It could well be that the Triple Threat here is a challenge to Sexual Modesty, Religious Reverence, and possibly Theatrical Convention. Not that it is inaccessible in its experimentalism, far from it; more like the Progressive Working Class Entertainment that Duckie aspire to create, and with whom Lucy has previously worked.
Whatever you may take from the piece, it is highly unlikely that the preoccupations you might have you entered with will remain long in your mind – it’s simply too bold, self-confident and entertaining.
The show takes the form of a recreation of the New Testament by Lucy and two beautifully sculpted male dancer/performers: ‘Artists in their own right,’ as she tells us – although this one is most definitely her show. Her faux-earnest demeanour, combined with the silly, excessive and gleefully sacrilegious material, makes this a very funny and wholly engaging experience.
The sheer force of her persona wins the audience over in the first minute, and she has us in the palm of her hand, where we remain until the final, titillating ascension to heaven. She is also – actually – a really good dancer, singer, and performer (the original meaning of the term ‘triple threat’, in a theatrical context, being a person who excels at all three skills). The piece is punctuated by a series of well-chosen pop standards, which reflect the sentiment of chapters in the story. The structural composition is finely crafted, though the intelligent design, like the industry of a duck’s legs, is hidden beneath the surface.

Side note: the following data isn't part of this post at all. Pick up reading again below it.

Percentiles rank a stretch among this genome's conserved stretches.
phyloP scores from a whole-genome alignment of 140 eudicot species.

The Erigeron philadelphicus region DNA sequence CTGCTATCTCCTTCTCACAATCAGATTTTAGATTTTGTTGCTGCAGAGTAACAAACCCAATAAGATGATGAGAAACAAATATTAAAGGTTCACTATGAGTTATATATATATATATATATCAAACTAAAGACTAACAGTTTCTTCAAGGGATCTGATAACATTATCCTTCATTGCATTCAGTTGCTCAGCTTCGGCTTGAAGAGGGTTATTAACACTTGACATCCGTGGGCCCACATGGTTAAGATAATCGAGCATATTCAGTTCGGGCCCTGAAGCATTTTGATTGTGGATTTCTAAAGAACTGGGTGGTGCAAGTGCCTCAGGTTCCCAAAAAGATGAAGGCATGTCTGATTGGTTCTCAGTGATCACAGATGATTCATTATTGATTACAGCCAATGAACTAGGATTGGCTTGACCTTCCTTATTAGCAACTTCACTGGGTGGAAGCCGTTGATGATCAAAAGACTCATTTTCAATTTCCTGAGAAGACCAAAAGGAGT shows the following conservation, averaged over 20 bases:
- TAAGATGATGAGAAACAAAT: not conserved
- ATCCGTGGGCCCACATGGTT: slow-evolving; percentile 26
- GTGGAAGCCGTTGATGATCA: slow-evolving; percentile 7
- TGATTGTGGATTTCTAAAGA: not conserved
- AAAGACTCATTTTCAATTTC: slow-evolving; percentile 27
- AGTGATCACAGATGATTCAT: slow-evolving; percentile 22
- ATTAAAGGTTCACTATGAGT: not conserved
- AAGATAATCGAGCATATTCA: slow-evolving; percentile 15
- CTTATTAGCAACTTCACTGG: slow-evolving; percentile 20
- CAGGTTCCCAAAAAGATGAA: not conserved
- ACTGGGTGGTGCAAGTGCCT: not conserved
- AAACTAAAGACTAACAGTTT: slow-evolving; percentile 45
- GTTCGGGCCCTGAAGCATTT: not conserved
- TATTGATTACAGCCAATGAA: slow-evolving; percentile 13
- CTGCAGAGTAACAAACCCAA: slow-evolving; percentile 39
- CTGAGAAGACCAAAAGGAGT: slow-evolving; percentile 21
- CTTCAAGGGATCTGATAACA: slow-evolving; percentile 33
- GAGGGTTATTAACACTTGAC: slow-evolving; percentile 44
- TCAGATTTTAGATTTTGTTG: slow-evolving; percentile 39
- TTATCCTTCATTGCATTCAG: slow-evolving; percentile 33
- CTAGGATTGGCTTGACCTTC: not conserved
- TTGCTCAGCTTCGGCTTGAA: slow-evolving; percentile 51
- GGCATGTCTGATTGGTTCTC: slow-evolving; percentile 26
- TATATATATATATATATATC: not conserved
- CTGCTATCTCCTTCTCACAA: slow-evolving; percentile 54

This was one of those shows that made me keenly interested to know the history of artist/perpetrator, Lucy McCormick, who before this almost-solo outing made a name for herself with outré experimental theatre/live art company GETINTHEBACKOFTHEVAN. Was she ‘born this way’, or did an unusual combination of experiences lead to her becoming such a ballsy, charismatic and, quite frankly, shameless exhibitionist? She gives the impression of being an X Factor contestant radicalised by subversive cultural politics. As we left I heard some people murmuring about ‘shock value’, and it certainly must have the potential to discomfort those with conservative values. But it’s too pointedly interesting and intelligent to be dismissed as simple attention-seeking.
I’d describe the whole effect of the show – including its notorious Doubting Thomas moment of revelation – as being ‘sex positive’, with the potential to help dissolve any shame one might feel about one’s sensual body and sexual proclivities – although bearing in mind that these performers are all young, fit and attractive (always easier to get your kit off if you are).
Towards the end there is a curious few moments in which she screams and writhes on the floor for long enough to suggest somewhere, deep down, the piece is expressive of some genuine pain. Or maybe it was just in preparation for the hilarious crowd-surfing finale. Either way, this is a deservedly a sell out show with the power to reverberate on a great many levels.
Lucy McCormick: Triple Threat was shortlisted for a Total Theatre Award 2016 in the Emerging Artist category.